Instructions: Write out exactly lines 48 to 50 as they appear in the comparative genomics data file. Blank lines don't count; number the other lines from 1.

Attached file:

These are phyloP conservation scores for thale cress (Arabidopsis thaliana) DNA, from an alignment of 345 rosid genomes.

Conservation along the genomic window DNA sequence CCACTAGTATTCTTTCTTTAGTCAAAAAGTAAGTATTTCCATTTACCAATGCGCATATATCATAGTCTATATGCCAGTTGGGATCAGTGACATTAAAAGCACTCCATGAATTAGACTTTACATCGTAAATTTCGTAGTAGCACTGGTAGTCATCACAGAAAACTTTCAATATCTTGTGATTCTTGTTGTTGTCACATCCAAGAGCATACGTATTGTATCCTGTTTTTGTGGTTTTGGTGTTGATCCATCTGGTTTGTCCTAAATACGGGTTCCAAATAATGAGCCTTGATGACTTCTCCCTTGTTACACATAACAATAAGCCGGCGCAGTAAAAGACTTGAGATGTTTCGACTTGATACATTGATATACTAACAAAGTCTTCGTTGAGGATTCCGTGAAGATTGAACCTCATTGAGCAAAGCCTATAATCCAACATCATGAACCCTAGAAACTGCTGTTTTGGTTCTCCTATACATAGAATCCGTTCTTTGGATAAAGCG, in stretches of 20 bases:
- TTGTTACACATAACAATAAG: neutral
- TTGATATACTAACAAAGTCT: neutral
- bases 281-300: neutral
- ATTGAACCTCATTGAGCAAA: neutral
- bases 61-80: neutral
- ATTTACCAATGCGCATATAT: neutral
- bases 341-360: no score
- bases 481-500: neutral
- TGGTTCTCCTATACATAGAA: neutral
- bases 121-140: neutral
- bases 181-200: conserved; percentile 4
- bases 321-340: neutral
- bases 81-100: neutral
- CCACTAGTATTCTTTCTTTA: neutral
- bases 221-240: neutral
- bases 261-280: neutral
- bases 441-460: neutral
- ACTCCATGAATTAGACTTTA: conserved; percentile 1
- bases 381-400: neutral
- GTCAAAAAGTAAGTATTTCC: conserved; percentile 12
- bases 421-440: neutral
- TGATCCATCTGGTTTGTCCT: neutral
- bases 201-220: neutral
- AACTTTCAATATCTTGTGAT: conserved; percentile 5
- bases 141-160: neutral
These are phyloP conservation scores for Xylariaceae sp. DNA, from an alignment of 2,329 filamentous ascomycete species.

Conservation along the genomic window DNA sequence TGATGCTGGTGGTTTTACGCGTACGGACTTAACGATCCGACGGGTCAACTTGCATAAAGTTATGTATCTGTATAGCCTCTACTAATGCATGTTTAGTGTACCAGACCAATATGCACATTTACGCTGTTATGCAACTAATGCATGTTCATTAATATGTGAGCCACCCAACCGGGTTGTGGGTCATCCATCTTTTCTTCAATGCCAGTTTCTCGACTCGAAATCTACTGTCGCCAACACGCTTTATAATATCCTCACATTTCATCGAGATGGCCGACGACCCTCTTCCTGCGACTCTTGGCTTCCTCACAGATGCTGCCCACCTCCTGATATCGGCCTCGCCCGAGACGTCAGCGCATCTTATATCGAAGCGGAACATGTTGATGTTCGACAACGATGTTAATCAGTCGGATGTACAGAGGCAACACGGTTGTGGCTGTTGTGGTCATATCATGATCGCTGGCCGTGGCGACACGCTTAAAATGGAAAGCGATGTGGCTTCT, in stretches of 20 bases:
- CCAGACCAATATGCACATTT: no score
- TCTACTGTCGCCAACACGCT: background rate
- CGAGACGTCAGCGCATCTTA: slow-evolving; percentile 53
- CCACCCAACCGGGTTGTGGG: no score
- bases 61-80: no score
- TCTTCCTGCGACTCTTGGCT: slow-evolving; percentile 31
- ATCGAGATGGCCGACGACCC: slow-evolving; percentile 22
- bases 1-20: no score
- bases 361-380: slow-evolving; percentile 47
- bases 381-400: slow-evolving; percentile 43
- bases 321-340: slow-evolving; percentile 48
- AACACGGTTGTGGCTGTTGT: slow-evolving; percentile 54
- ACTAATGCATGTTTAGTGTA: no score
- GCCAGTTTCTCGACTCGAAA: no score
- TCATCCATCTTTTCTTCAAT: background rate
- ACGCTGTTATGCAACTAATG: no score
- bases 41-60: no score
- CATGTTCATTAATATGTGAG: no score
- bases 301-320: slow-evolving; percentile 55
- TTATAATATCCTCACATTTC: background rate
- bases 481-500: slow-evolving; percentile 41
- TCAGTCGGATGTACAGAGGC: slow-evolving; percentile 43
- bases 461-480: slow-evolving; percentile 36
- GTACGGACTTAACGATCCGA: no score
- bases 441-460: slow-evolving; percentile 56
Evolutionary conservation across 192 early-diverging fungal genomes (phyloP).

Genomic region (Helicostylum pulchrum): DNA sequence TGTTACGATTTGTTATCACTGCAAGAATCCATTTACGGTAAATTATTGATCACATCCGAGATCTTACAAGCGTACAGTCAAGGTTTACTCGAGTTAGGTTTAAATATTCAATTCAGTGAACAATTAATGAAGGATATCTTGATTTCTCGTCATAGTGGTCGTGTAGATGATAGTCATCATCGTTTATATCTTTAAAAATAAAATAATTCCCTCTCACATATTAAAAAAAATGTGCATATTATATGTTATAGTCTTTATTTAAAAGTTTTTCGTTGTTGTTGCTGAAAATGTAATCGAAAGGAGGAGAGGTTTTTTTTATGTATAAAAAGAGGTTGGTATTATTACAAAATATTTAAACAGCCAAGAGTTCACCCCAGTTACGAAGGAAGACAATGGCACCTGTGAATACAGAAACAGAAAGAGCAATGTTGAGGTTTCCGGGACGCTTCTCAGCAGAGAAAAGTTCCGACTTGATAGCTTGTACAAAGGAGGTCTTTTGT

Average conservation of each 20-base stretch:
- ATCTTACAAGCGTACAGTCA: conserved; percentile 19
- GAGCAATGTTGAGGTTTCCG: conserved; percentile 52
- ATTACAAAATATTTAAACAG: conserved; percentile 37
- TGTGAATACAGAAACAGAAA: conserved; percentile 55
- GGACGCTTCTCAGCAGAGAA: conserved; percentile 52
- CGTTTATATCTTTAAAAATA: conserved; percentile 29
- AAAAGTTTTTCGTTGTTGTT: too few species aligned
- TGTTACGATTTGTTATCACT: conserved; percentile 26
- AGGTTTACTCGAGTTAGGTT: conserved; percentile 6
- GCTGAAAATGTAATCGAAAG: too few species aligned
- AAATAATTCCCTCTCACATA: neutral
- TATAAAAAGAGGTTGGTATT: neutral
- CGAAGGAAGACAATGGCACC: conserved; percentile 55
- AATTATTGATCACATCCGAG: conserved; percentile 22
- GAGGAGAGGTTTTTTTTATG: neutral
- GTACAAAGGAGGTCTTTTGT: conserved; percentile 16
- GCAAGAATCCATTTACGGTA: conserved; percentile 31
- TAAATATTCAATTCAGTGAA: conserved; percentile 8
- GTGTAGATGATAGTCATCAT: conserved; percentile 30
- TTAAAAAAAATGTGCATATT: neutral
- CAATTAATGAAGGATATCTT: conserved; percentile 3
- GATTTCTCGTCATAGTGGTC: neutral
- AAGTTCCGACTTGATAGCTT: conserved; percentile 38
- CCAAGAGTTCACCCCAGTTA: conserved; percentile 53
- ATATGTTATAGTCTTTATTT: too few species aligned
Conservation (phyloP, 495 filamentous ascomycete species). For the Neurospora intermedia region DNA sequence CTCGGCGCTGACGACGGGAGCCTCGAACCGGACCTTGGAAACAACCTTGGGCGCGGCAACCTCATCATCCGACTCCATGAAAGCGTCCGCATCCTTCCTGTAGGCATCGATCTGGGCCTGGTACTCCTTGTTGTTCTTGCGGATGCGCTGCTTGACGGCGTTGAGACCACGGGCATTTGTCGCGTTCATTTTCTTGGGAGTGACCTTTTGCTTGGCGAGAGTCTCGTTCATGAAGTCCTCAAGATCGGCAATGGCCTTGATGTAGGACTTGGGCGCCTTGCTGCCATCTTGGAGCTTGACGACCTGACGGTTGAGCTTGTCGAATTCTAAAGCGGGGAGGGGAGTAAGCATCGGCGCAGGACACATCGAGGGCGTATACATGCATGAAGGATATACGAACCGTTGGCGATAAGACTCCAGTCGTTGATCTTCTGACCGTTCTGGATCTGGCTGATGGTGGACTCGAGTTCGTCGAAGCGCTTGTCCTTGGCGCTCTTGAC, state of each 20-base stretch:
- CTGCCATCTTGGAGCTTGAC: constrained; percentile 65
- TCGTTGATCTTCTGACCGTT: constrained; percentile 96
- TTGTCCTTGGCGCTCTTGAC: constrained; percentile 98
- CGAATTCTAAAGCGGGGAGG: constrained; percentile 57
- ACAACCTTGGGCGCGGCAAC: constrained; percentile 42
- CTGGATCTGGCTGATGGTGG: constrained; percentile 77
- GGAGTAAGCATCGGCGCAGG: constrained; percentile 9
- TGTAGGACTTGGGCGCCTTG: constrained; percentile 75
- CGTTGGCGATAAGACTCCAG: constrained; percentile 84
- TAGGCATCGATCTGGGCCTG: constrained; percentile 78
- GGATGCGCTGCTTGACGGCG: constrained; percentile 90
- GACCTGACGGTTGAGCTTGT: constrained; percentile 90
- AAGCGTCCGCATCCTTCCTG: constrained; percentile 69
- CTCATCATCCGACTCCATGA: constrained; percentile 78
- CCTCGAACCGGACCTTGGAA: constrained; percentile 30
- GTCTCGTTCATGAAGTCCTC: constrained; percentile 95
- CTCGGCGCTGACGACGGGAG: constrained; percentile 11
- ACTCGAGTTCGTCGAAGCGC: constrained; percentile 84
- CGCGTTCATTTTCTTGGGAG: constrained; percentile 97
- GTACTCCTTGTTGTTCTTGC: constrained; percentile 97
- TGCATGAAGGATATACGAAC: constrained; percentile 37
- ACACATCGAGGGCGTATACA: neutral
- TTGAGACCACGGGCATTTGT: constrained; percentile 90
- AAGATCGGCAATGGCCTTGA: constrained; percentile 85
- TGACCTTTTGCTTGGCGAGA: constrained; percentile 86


- bases 301-320: slow-evolving; percentile 55
- TTATAATATCCTCACATTTC: background rate
- bases 481-500: slow-evolving; percentile 41